Diaoyu Islands rift takes toll on China-Japan ties

Updated: 2012-09-25 18:29


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BEIJING - Japan's unilateral move of the so-called "purchase" of the Diaoyu Islands, which are Chinese territories, two weeks ago has taken its toll on bilateral economic and trade ties, experts said on Tuesday.

Chinese people intending on traveling to Japan have been bogged down. Heavyweight travel agencies, including China International Travel Service Limited, China Comfort Travel and China CYTS Tours Holding Co., Ltd., have halted travel business to Japan.

As far as Chinese travel to Japan is concerned, the impact of Diaoyu Islands rift could go as deep as the 2011 Fukushima earthquake, said a manager from the Marketing Department of the China CYTS, who preferred to be anonymous.

More Chinese organizations and groups canceled their travel plans to Japan in a bid to show strong protests and firm opposition to Tokyo's rash move of "purchase", media reports said.

Flights between China and Japan have been hampered in terms of flights being cut and delays of new routes opening. All Nippon Airways Co., Ltd. and Japan Airlines Co., Ltd. canceled up to 23,000 seats on routes to China during the last few weeks.

Chinese airlines, including Air China, China Hainan Airlines and China Southern, have either canceled or cut flights to Japan in September and October. China Eastern Airlines and Juneyao Airlines postponed plans to open new routes to Japanese Sendai and Okinawa separately.

Moreover, Japanese automakers, including Tokyo, Honda and Nissan, shut down several factories in China under the pressure of Chinese demonstrations over the "purchase."

Insiders expect the automakers' losses to hit at least 250 million U.S. dollars, adding that September sales of Japanese auto products in China, the largest auto market in the world, could decline 50 percent month on month.

Japanese electronic appliance makers also felt the chill from Chinese consumers' spontaneous boycott of Japanese products. Sales revenue of Japanese home appliance makers slumped sharply, retailers in Beijing said.

Chinese Vice Minister of Commerce (MOC) Jiang Zengwei said on September 13 that the so-called "purchase" would inevitably have a negative impact on China-Japan economic and trade ties.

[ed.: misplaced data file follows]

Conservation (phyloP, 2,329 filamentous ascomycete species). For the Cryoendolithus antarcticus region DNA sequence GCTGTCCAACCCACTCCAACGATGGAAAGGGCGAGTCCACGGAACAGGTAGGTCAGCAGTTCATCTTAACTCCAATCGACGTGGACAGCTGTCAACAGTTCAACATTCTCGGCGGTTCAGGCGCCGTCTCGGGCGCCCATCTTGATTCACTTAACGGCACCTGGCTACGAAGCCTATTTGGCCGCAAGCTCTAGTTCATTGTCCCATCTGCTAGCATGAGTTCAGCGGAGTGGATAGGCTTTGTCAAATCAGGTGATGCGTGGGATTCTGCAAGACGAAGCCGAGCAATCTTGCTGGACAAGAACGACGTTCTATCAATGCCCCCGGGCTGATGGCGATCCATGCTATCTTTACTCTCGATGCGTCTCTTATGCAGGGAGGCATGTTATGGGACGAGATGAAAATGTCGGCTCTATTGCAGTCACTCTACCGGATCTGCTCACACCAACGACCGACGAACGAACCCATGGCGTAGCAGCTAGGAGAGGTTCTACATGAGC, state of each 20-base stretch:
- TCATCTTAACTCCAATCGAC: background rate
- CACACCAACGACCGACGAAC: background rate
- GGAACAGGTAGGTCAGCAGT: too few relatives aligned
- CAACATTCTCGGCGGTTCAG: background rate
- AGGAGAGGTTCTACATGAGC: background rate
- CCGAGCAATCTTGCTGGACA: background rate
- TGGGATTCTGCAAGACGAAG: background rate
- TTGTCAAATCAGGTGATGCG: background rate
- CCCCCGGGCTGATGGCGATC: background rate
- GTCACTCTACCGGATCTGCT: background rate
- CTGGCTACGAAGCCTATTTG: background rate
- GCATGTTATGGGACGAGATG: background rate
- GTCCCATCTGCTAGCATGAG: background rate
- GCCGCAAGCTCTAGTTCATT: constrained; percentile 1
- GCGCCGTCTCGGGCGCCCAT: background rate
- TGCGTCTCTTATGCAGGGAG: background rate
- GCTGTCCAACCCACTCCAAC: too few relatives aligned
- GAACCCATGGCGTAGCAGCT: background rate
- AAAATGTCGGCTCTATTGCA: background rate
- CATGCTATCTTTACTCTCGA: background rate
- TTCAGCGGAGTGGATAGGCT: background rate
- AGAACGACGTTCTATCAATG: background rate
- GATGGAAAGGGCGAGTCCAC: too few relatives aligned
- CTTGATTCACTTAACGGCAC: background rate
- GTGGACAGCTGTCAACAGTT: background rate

Commerce Ministry spokesman Shen Danyang told a press conference on September 19 that Japan should take full responsibility for the damage of economic and trade relations between the two countries caused by Japan's "nationalization" of the Diaoyu Islands.

In 2011, Sino-Japanese trade volume totaled over $340 billion. China has been Japan's largest trade partner since 2007 while Japan is China's fourth largest trade partner, after the EU, US and the ASEAN. China is the biggest destination for Japanese exports and biggest source of its imports.

Meanwhile, China's imports account for 23.7 percent of Japanese exports volume. Bilateral trade volume last year took up 21 percent of Japanese gross trade volume for the year, while it merely accounts for 9.4 percent of China's annual gross trade volume.

"China will lose less than Japan if economic and trade wars have to be our choice ultimately," said Mei Xinyu, a researcher at the International Trade and Economic Cooperation Institution under China's Ministry of Commerce.

The Chinese market is hard to replace for Japan, whose economy has been witnessing sluggish growth for years, said Mei, adding that if major fluctuations happened on Sino-Japanese trade relations, the shock waves would be felt strongly worldwide.

In May, China, Japan and the Republic of Korea agreed to start their talks on Free Trade Area (FTA) within the year. However, the FTA talks cannot stay unharmed from the Diaoyu Islands rift, said Shen, the MOC spokesman, on Sept 19. For the time being, China has to further study the FTA issue, Shen said on the same occasion.

China has repeatedly urged Japan to stop any words or acts that undermine China's sovereignty and territorial integrity and let talks get back on track. But thus far, Japan has done little to go in that direction.

The negative effects to Sino-Japanese economic and trade relations are still at the preliminary stage, said Huo Jianguo, director of the Chinese Academy of International Trade and Economic Cooperation Institution, adding that a chain reaction could emerge on trade, investment and other fields if the situation deteriorated.